Nets Rookie Day’Ron Sharpe goes apartment shopping.


Day’Ron Sharpe instinctively poked his head under the door and scanned the apartment. Its shape was a straight line perpendicular to it with two bedrooms and a bathroom to its left; another bedroom and bathroom to its right; and a kitchen, living room and balcony opening in bright light from large windows in front of it.

At that point, it didn’t matter that this brand new building in downtown Brooklyn was still covered in dust. It didn’t matter that he had just taken an elevator with insulated walls and plywood floors. It didn’t matter if the construction crew left a ladder and soda bottles in the living room, or the fire alarm sounded a low battery warning every 60 seconds. All that mattered was this: he could imagine being at home in this apartment.

Sharpe had been looking for a home for only an hour and already behaved like a New York apartment buyer forever. He overlooked the apartment’s flaws and instead focused on its attributes. He smiled and said, “Oh, yeah, that’s it.”

When most people enter the workforce, they at least have a say in where they will live. But that’s not the case for elite NBA prospects like Sharpe, a 6-foot-11, 265-pound center from the University of North Carolina, Chapel Hill. The Phoenix Suns selected Sharpe with the 29th pick in the July NBA Draft and traded rights with the Nets. And her schedule for the next month was as busy as the city itself. He first flew to New York to complete his physical exam and sign his contract. Then he returned home to North Carolina to pack his bags for the Summer League in Las Vegas. He spent most of August in Nevada before making another pit stop in North Carolina on his way back to New York.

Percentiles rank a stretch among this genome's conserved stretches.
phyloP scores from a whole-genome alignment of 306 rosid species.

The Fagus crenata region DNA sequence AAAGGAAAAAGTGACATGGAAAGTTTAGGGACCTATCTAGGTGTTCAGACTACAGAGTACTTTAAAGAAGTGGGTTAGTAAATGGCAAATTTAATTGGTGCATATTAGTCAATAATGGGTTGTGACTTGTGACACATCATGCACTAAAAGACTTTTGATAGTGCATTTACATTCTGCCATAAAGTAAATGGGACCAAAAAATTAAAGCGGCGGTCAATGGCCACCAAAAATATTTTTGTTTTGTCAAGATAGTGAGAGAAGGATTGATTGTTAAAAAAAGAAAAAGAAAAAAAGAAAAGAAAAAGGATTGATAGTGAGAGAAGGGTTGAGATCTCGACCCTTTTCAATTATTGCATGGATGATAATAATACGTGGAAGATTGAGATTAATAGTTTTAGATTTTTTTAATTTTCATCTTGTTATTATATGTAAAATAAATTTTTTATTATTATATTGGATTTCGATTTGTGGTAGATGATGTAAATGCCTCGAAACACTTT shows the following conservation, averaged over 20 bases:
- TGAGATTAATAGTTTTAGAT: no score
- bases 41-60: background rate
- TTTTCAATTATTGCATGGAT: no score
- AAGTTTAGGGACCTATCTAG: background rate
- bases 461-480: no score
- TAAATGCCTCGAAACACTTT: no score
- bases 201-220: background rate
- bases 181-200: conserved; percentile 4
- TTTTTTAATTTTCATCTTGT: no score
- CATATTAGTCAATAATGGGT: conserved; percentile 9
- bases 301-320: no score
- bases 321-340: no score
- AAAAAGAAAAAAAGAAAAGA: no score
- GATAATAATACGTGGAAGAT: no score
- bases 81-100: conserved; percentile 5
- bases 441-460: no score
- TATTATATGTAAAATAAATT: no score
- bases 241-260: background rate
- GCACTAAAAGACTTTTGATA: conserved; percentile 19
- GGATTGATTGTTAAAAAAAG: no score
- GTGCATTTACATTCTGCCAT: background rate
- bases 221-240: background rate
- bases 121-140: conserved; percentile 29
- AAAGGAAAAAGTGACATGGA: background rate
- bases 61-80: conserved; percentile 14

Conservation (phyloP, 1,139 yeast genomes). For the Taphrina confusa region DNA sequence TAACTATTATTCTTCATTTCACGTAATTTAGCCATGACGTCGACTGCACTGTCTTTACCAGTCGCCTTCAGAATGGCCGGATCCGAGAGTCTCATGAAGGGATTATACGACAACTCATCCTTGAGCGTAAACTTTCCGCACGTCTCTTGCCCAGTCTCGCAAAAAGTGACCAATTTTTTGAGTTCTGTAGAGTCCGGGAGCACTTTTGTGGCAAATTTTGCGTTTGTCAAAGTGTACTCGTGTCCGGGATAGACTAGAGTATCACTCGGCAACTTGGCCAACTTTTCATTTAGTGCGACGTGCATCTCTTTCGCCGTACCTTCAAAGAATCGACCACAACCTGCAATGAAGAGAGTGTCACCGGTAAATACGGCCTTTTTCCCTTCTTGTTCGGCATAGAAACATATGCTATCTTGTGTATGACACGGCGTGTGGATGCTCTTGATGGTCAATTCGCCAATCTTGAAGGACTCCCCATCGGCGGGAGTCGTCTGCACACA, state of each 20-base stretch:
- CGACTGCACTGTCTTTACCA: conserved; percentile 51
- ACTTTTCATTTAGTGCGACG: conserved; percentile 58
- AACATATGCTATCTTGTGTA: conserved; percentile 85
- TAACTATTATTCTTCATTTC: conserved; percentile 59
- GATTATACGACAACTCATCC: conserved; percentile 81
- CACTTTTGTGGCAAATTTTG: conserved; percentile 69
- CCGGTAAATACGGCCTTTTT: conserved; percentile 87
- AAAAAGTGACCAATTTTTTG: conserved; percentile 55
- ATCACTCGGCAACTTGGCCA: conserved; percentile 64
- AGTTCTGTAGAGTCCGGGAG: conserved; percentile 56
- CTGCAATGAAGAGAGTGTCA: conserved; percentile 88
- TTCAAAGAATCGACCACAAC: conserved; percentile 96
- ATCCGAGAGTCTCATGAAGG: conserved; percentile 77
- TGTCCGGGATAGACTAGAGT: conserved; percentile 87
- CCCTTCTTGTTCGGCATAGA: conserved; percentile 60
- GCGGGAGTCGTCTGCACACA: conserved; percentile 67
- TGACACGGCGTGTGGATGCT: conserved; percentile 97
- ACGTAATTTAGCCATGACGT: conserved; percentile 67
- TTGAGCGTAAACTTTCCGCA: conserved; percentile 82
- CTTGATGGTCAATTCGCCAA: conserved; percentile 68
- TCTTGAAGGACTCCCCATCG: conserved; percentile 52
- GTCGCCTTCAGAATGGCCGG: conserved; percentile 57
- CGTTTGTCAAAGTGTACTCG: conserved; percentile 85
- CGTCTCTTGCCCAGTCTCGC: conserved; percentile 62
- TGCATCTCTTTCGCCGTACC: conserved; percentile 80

It was August 28 and Sharpe, 19, needed to find an apartment for the first time in his adult life. And he had to do it before the Nets started training camp on September 28.

If it all sounded overwhelming, Sharpe wasn’t showing it. He was casually dressed in gray sweat shorts, a black T-shirt and high tops Jordan 5s. From the backseat of his black Cadillac Escalade with driver, he marveled at the Manhattan skyline and mentally noted the restaurants people had recommended to him. On the way to the first apartment – a 1,600 square foot three-room apartment on the 23rd floor with stunning views of Midtown – Sharpe saw an Ample Hills Creamery store. “It’s a huge bonus,” he said. “I’ve heard that ice cream is really good. I can’t wait to try it.